Twenty-three eminent law scholars from universities nationwide have come out against legislation aimed at killing the New Orleans levee board’s lawsuit against the oil and gas industry, arguing that Gov. Bobby Jindal could jeopardize billions of dollars worth of BP damage claims if he signs the legislation into law.
The memorandum, titled “SB 469 Poses Litigation Risk for Local Government Oil Pollution Act Claims in Louisiana, Specifically Including Those Arising from BP’s Macondo Spill,” can be read in full here.
The memo’s principal author is Loyola University law professor Robert Verchick — a former Deputy Associate Administrator for Policy with the U.S. Environmental Protection Agency — who spoke by phone Tuesday with The IND. (Tuesday's memo expands on an earlier version released this weekend, and includes a jump from four to 23 signatures of law professors from throughout the country.
Included among the legal scholars is Zygmunt Plater of Boston College, who chaired the Alaska Oil Spill Commission Legal Task Force after the 1989 Exxon Valdez disaster. According to WWLTV, the Exxon Valdez spill led to the Oil Pollution Act of 1990, which serves as the legal basis for the state's damages lawsuits against BP over the 2010 oil spill.
“SB 469 is intended to erase the lawsuit the levee board had brought against oil and gas companies for coastal erosion, but it goes much further than that,” says Verchick. “There are some provisions that I think pose a risk to the litigation against BP.”
According to Verchick, the federal Oil Pollution Act allowed the state and parishes to file suit against BP in the wake of the 2010 oil spill for a variety of reasons. Yet, if SB 469 becomes law, Verchick says the scope of what is considered a legitimate lawsuit will be greatly reduced.
“One paragraph in SB 469 says that states and local entities shall not pursue any kind of claim that has to do with waters in coastal Louisiana unless it’s a certain type of claim that the bill allows,” explains Verchick. “One type it allows would be open to this idea of oil spills, but only for property damage. No other type of damage. The legal term property damage just describes the value of the property that is spoiled. It doesn’t include what lawyers call economic loss, and that’s what makes up the bulk of that $10 billion in claims against BP, which includes things like lost tourism dollars, or lost tax revenue, or increased medical response or increased job training. The list really goes on and on.”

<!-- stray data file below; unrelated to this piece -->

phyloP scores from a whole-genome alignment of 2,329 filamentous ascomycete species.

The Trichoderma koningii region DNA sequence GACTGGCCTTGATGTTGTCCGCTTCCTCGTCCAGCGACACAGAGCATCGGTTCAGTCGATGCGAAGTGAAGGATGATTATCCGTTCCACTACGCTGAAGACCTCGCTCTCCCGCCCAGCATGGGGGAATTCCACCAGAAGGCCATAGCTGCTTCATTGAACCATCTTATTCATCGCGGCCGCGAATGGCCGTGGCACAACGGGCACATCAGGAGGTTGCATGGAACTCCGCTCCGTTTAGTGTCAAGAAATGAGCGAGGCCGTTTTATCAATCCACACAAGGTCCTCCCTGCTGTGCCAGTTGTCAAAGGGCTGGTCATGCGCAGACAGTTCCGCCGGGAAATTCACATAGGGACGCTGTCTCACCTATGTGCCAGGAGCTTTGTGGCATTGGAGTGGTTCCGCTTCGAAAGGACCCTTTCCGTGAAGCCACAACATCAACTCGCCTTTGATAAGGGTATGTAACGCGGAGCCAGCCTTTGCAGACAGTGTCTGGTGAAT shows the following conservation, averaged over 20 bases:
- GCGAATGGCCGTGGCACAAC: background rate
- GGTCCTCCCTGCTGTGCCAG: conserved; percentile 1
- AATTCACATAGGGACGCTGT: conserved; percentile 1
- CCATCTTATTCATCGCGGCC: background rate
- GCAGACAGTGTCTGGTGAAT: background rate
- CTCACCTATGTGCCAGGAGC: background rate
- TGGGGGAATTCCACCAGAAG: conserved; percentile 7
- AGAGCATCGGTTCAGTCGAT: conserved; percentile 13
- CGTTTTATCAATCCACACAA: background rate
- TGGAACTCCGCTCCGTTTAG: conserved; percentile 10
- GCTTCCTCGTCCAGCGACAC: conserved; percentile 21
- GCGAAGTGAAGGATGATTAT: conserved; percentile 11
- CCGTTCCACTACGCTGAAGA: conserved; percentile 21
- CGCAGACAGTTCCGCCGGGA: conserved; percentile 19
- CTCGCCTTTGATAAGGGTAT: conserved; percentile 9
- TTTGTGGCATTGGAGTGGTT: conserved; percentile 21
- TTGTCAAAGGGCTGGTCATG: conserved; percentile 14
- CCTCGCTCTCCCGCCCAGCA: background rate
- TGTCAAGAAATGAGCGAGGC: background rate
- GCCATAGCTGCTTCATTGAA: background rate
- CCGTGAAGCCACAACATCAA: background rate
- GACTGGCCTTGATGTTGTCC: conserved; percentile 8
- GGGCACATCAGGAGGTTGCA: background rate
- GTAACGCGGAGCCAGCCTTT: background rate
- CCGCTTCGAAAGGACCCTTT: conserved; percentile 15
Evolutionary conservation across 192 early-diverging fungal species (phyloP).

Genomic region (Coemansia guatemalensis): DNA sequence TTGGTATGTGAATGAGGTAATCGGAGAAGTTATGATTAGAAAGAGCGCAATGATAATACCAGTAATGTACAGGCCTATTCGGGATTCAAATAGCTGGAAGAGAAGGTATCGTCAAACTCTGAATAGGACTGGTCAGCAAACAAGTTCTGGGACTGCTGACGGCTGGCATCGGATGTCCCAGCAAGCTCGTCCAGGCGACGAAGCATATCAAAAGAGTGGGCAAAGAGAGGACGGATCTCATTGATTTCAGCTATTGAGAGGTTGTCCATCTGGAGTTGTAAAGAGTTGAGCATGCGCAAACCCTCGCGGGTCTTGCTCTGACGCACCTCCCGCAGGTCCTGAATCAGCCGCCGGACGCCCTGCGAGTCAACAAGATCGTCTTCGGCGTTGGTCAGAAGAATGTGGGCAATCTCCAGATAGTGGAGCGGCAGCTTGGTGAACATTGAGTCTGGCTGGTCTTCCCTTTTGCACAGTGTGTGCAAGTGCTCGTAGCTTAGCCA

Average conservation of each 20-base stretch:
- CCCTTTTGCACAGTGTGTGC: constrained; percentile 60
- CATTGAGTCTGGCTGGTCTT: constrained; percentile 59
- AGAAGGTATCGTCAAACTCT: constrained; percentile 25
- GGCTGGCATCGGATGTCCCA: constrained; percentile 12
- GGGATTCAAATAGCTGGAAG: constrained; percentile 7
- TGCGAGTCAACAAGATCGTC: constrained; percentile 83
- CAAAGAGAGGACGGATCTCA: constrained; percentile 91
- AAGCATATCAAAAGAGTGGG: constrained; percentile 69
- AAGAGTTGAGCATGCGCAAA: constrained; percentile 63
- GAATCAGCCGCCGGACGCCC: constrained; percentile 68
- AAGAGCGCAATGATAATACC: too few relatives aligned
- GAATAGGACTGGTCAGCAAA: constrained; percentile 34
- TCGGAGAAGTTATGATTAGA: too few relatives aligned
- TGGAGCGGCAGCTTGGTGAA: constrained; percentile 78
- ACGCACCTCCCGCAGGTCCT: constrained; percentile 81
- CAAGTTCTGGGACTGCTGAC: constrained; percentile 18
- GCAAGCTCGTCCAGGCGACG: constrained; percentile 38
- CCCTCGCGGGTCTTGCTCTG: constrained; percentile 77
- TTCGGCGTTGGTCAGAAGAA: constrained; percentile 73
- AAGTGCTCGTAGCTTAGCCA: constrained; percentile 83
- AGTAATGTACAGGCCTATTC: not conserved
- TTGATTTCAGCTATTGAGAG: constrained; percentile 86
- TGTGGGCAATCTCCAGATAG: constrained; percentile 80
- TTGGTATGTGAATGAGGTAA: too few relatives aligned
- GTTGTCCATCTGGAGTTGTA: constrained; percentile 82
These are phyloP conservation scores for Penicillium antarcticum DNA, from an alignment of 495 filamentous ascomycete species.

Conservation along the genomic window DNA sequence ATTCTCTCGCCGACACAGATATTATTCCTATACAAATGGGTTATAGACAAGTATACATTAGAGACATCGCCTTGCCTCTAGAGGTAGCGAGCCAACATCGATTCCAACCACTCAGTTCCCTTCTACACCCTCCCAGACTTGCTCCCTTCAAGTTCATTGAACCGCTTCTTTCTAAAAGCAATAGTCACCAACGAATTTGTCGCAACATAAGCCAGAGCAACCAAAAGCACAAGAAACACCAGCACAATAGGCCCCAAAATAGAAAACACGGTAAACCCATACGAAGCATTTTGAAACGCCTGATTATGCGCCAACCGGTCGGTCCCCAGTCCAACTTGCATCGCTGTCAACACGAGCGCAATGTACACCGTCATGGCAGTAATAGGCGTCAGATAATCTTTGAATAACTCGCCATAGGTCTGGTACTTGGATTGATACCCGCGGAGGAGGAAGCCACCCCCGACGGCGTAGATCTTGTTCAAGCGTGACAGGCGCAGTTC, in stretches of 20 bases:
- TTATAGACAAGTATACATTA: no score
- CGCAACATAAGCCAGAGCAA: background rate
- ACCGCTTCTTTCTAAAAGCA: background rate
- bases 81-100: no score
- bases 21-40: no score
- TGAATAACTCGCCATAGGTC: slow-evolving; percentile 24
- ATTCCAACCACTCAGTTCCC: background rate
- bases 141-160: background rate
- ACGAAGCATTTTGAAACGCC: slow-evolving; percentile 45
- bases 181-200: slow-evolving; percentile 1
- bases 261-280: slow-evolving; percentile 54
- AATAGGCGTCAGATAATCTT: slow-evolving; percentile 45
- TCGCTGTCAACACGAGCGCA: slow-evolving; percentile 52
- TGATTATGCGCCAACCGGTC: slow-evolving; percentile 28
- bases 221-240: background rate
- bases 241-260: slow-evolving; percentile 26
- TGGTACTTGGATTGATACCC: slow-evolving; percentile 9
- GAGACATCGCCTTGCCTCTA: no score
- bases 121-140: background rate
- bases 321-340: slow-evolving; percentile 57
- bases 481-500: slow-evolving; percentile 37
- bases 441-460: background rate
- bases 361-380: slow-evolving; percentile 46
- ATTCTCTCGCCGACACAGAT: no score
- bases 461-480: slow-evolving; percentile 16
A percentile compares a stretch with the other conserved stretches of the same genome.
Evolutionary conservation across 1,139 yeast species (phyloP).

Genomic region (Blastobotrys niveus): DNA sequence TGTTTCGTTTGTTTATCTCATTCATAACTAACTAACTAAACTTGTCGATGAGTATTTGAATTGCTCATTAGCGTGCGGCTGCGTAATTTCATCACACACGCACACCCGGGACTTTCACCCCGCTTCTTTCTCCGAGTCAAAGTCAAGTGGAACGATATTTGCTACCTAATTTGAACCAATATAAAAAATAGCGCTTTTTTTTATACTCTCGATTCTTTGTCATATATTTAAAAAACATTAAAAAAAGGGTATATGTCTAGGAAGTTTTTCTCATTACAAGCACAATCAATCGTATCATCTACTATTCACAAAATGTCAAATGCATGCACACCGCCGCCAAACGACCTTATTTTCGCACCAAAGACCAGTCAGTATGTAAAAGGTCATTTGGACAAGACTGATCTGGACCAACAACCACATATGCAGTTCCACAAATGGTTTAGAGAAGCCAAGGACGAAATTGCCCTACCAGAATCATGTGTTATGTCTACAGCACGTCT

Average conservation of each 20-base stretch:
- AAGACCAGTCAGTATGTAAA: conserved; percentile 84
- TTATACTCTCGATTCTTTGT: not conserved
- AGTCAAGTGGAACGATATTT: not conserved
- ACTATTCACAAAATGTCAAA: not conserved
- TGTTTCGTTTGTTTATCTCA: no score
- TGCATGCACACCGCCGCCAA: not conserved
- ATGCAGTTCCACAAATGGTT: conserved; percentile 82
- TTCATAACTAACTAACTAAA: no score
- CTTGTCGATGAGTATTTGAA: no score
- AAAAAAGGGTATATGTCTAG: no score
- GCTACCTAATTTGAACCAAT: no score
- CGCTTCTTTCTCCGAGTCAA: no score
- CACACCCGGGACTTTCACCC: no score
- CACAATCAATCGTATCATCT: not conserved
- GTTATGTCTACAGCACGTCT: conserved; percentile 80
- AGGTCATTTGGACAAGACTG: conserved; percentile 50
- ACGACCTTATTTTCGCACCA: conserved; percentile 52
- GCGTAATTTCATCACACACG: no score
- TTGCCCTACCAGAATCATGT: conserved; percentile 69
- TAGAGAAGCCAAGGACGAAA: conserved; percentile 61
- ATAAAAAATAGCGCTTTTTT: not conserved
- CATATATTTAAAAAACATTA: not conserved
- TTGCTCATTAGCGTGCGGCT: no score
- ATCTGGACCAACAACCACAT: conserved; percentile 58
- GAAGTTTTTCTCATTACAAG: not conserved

Verchick says that change in language could very well create a legal advantage for BP in defending itself against non-property damage related claims.
“We’re worried that this language that parishes and the state may not pursue any claim unless it involves property damage will let BP to say ‘Oh well, these claims will have to be thrown out because the state and parishes no longer have the authority to bring claims on accidents involving coastal waters,'” says Verchick. “In the future there could be a small spill, a busted or ruptured oil or gas line, or there could be a spill that doesn’t involve petroleum — it could be a chemical spill — and any of those things would of course be terrible for coastal communities and of course people would want to bring lawsuits. Under SB 469, it’s pretty clear that the Legislature is instructing the state not to bring those claims unless it’s about property damage.”
Oil industry attorneys helped draft the legislation, and BP lobbied for its passage.
For Jindal, who hasn't acted on the legislation while the state attorney general reviews the concerns of Verchick et al, the clock is ticking. He now has only 19 days left to either sign or veto the bill. If he does nothing, it becomes law.